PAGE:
Why Vitamin E is Good For You
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Various studies have shown that a lack of vitamin E can ultimately trigger walking and coordination difficulties, as well as muscle weakness. Also known as alpha-tocopherol, or a-tocopherol, it is mainly found in fatty foods such as cooking oils – like olive oil and sunflower oil, and nuts and seeds. Vitamin E works to protect the neurons moving through our bodies – and without it the function of the nervous system can break down.
According to a study by a team of American researchers, vitamin E “is an essential dietary antioxidant with important neuroprotective functions”.
The paper, published in journal Neuroscience, proved the need for vitamin E in maintaining purkinje neurons – which live in the brain and are vital for coordination, control, and the learning of movements.
Researchers tested different diets on mice and monitored the outcomes.
“When fed a vitamin E deficient diet, mice (lacking in tocopherol transfer protein) had un-detectable levels of a-tocopherol (vitamin E) in plasma and several brain regions,” it says.
“Dietary supplementation with a-tocopherol normalised plasma levels of the vitamin, but only modestly increased its levels in the cerebellum and prefrontal cortex, indicating a critical function of brain tocopherol transfer protein (TTP).
“Vitamin E deficiency caused an increase in cerebellar oxidative stress evidenced by increased protein nitrosylation, which was prevented by dietary supplementation with the vitamin.”
It also found that vitamin E deficiency prevented Purkinje neurons forming new synapses.
The work concludes: “The anatomic decline induced by vitamin E deficiency was paralleled by behavioural deficits in motor coordination and cognitive functions that were normalised upon vitamin E supplementation.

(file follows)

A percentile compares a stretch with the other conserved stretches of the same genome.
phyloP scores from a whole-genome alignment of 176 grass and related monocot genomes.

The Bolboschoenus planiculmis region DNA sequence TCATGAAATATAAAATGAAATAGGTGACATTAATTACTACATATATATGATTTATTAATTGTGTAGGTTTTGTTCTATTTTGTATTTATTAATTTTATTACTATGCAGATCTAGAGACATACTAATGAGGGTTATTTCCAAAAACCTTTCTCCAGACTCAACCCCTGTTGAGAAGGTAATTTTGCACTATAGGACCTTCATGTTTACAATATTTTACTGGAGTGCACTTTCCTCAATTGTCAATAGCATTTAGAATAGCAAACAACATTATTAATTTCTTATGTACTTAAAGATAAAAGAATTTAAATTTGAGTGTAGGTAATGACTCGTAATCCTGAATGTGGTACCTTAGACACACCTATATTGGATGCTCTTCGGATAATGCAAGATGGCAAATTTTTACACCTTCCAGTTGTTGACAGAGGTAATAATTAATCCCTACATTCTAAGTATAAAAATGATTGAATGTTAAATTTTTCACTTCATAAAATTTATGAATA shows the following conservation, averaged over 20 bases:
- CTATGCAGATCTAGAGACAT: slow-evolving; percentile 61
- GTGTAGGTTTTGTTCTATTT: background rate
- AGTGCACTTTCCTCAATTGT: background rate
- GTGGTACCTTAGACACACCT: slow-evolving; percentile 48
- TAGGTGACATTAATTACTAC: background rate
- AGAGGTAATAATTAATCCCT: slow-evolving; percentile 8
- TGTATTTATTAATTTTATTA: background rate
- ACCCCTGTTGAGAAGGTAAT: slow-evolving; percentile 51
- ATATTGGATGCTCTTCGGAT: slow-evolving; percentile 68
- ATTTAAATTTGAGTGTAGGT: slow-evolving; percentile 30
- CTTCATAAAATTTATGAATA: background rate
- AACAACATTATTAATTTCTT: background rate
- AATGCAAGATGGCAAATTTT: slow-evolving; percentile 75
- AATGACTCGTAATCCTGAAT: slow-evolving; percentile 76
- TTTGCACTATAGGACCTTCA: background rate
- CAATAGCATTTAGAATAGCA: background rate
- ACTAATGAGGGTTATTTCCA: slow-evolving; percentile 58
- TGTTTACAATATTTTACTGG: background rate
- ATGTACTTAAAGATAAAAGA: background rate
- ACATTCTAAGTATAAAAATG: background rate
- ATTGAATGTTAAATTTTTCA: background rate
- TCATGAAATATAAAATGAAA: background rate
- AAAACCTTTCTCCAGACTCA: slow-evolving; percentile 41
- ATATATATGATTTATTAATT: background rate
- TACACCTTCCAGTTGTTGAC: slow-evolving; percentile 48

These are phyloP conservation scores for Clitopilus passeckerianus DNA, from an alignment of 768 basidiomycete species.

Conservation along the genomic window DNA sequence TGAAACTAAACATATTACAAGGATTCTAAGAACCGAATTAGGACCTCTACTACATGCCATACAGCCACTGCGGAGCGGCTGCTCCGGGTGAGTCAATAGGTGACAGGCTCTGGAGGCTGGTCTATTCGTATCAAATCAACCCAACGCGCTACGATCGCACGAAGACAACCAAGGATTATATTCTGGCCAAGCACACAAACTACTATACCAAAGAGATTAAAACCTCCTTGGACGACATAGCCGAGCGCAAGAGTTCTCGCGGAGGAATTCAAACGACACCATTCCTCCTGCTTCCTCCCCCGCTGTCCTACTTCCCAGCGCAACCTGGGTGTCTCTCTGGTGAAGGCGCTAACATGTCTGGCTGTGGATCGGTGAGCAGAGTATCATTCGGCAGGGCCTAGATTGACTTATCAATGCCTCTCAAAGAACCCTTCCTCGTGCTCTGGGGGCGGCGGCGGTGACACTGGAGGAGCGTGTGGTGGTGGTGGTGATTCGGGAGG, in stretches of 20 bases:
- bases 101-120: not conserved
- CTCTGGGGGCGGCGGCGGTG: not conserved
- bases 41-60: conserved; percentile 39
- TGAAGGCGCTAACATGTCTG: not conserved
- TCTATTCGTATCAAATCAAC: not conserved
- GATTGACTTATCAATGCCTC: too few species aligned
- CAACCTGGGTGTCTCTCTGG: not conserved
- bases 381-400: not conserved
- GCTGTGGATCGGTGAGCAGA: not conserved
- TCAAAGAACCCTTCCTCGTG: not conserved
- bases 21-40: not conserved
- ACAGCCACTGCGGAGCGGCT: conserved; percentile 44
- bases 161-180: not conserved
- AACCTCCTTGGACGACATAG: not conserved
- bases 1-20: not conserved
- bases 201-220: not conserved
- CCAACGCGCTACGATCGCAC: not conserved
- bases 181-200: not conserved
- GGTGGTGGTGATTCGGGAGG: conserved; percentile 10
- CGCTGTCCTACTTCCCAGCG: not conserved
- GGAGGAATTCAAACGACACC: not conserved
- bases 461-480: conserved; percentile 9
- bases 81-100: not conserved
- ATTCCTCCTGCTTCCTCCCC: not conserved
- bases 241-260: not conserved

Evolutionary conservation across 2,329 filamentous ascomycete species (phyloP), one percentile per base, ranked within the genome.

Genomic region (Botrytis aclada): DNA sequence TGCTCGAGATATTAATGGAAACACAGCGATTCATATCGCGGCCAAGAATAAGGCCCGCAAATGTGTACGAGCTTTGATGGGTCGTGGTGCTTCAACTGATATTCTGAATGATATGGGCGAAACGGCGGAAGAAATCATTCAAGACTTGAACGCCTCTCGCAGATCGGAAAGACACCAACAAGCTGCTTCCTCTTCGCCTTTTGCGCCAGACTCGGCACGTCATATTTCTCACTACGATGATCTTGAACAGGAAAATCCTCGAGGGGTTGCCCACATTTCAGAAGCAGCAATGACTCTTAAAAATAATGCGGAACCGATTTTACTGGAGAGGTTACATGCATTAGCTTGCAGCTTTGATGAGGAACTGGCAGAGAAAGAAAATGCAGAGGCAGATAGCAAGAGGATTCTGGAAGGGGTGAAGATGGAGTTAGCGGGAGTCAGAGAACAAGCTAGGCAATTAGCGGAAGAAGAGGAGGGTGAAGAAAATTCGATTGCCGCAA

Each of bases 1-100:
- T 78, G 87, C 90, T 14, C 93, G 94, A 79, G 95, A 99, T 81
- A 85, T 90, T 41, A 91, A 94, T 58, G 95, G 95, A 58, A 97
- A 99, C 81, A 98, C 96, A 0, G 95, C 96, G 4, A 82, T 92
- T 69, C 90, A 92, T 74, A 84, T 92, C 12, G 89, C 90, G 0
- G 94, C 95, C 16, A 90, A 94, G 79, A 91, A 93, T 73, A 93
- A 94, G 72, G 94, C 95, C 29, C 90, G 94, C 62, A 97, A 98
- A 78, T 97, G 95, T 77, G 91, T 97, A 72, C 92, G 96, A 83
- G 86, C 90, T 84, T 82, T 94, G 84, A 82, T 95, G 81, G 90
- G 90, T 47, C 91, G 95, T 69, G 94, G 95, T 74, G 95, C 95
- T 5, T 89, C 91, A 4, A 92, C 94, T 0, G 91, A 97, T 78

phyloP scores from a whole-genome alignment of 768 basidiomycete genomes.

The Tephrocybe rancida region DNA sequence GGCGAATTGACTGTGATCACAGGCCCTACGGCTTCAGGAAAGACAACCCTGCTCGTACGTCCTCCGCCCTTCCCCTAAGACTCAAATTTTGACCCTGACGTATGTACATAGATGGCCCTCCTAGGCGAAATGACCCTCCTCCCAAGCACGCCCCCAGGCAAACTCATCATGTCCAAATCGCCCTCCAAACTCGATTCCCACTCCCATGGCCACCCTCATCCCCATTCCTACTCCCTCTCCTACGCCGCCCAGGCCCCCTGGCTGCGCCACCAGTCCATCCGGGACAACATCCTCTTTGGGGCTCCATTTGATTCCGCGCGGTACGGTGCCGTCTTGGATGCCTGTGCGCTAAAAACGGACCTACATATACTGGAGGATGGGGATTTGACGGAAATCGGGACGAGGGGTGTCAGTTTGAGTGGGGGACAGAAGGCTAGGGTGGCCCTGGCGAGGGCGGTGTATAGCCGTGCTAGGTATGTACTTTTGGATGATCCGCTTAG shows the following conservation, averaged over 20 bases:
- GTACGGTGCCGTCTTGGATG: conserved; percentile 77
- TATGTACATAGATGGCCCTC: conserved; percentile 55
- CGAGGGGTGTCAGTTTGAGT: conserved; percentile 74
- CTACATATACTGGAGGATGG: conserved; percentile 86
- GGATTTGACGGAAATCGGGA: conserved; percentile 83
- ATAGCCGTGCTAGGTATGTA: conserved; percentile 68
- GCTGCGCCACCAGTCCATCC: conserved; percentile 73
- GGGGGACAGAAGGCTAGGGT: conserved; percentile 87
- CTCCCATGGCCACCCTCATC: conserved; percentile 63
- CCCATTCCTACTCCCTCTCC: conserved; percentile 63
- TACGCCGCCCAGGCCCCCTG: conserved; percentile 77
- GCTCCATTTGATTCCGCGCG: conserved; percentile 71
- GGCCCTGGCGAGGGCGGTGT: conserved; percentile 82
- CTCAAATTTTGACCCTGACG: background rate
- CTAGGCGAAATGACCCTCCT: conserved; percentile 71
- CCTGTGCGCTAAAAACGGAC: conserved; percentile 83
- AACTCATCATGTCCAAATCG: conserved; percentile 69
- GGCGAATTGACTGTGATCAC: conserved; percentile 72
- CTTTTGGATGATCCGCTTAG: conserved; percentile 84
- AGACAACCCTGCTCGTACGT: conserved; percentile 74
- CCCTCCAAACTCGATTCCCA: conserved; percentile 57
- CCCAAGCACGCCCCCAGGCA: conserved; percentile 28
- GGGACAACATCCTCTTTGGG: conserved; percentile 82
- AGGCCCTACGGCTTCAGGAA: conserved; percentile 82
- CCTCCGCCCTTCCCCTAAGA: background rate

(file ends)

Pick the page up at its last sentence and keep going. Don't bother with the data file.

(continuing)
“These observations underscore the essential role of vitamin E and TTP in maintaining central nervous system function, and support the notion that a-tocopherol supplementation may comprise an effective intervention in oxidative stress-related neurological disorders.”
A separate study by Markus Schuelke, from a hospital university in Berlin, explores the link between vitamin E deficiency and ataxia – a group of disorders that affect coordination, balance and speech.
“Ataxia with vitamin E deficiency (AVED) generally manifests in late childhood or early teens between ages five and 15 years,” it states.
“The first symptoms include progressive ataxia, clumsiness of the hands, loss of proprioception, and areflexia.”
It adds: “Lifelong high-dose oral vitamin E supplementation to bring plasma vitamin E concentrations into the high-normal range; treatment early in the disease process may to some extent reverse ataxia and mental deterioration.”
According to the NHS, men need four milligrams of vitamin E a day, while women need 3mg.
It says: “You should be able to get all the vitamin E you need from your diet.
“Any vitamin E your body does not need immediately is stored for future use, so you do not need it in your diet every day.”
Other foods that contain vitamin E include avocados and wheat germ – which is found in cereals.
Half an average sized avocado should provide 4mg of the vitamin.
Some fish and dark leafy greens also contain vitamin E.
If you believe you need to take vitamin E supplements on top of your diet, it is recommended to take no more than 540mg a day.
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